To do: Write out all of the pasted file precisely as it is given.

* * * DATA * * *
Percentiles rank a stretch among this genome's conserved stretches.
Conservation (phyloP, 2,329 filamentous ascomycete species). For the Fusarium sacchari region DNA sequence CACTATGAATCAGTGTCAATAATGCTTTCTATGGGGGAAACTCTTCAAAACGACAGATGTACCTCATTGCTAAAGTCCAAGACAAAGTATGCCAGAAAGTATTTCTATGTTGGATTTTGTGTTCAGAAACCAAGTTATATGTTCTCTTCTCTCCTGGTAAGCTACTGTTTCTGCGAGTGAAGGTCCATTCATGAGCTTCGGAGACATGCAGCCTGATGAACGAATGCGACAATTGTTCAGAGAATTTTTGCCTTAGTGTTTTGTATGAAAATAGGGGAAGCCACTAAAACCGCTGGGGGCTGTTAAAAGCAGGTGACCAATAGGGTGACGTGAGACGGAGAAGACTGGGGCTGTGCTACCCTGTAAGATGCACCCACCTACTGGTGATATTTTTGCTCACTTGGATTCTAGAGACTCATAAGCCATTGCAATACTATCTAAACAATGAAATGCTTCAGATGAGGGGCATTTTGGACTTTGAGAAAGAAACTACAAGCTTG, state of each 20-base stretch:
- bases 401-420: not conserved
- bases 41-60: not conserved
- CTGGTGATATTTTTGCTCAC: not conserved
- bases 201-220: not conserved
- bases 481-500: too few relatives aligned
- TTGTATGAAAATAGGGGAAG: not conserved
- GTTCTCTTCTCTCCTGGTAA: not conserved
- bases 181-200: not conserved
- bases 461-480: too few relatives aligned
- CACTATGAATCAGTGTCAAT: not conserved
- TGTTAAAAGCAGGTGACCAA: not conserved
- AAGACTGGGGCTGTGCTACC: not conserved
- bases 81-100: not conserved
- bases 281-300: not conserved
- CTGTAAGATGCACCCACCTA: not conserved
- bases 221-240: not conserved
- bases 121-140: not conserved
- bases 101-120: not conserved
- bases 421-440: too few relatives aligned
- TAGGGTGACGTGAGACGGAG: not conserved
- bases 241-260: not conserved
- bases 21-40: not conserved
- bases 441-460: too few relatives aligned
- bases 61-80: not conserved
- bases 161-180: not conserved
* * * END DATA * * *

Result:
Percentiles rank a stretch among this genome's conserved stretches.
Conservation (phyloP, 2,329 filamentous ascomycete species). For the Fusarium sacchari region DNA sequence CACTATGAATCAGTGTCAATAATGCTTTCTATGGGGGAAACTCTTCAAAACGACAGATGTACCTCATTGCTAAAGTCCAAGACAAAGTATGCCAGAAAGTATTTCTATGTTGGATTTTGTGTTCAGAAACCAAGTTATATGTTCTCTTCTCTCCTGGTAAGCTACTGTTTCTGCGAGTGAAGGTCCATTCATGAGCTTCGGAGACATGCAGCCTGATGAACGAATGCGACAATTGTTCAGAGAATTTTTGCCTTAGTGTTTTGTATGAAAATAGGGGAAGCCACTAAAACCGCTGGGGGCTGTTAAAAGCAGGTGACCAATAGGGTGACGTGAGACGGAGAAGACTGGGGCTGTGCTACCCTGTAAGATGCACCCACCTACTGGTGATATTTTTGCTCACTTGGATTCTAGAGACTCATAAGCCATTGCAATACTATCTAAACAATGAAATGCTTCAGATGAGGGGCATTTTGGACTTTGAGAAAGAAACTACAAGCTTG, state of each 20-base stretch:
- bases 401-420: not conserved
- bases 41-60: not conserved
- CTGGTGATATTTTTGCTCAC: not conserved
- bases 201-220: not conserved
- bases 481-500: too few relatives aligned
- TTGTATGAAAATAGGGGAAG: not conserved
- GTTCTCTTCTCTCCTGGTAA: not conserved
- bases 181-200: not conserved
- bases 461-480: too few relatives aligned
- CACTATGAATCAGTGTCAAT: not conserved
- TGTTAAAAGCAGGTGACCAA: not conserved
- AAGACTGGGGCTGTGCTACC: not conserved
- bases 81-100: not conserved
- bases 281-300: not conserved
- CTGTAAGATGCACCCACCTA: not conserved
- bases 221-240: not conserved
- bases 121-140: not conserved
- bases 101-120: not conserved
- bases 421-440: too few relatives aligned
- TAGGGTGACGTGAGACGGAG: not conserved
- bases 241-260: not conserved
- bases 21-40: not conserved
- bases 441-460: too few relatives aligned
- bases 61-80: not conserved
- bases 161-180: not conserved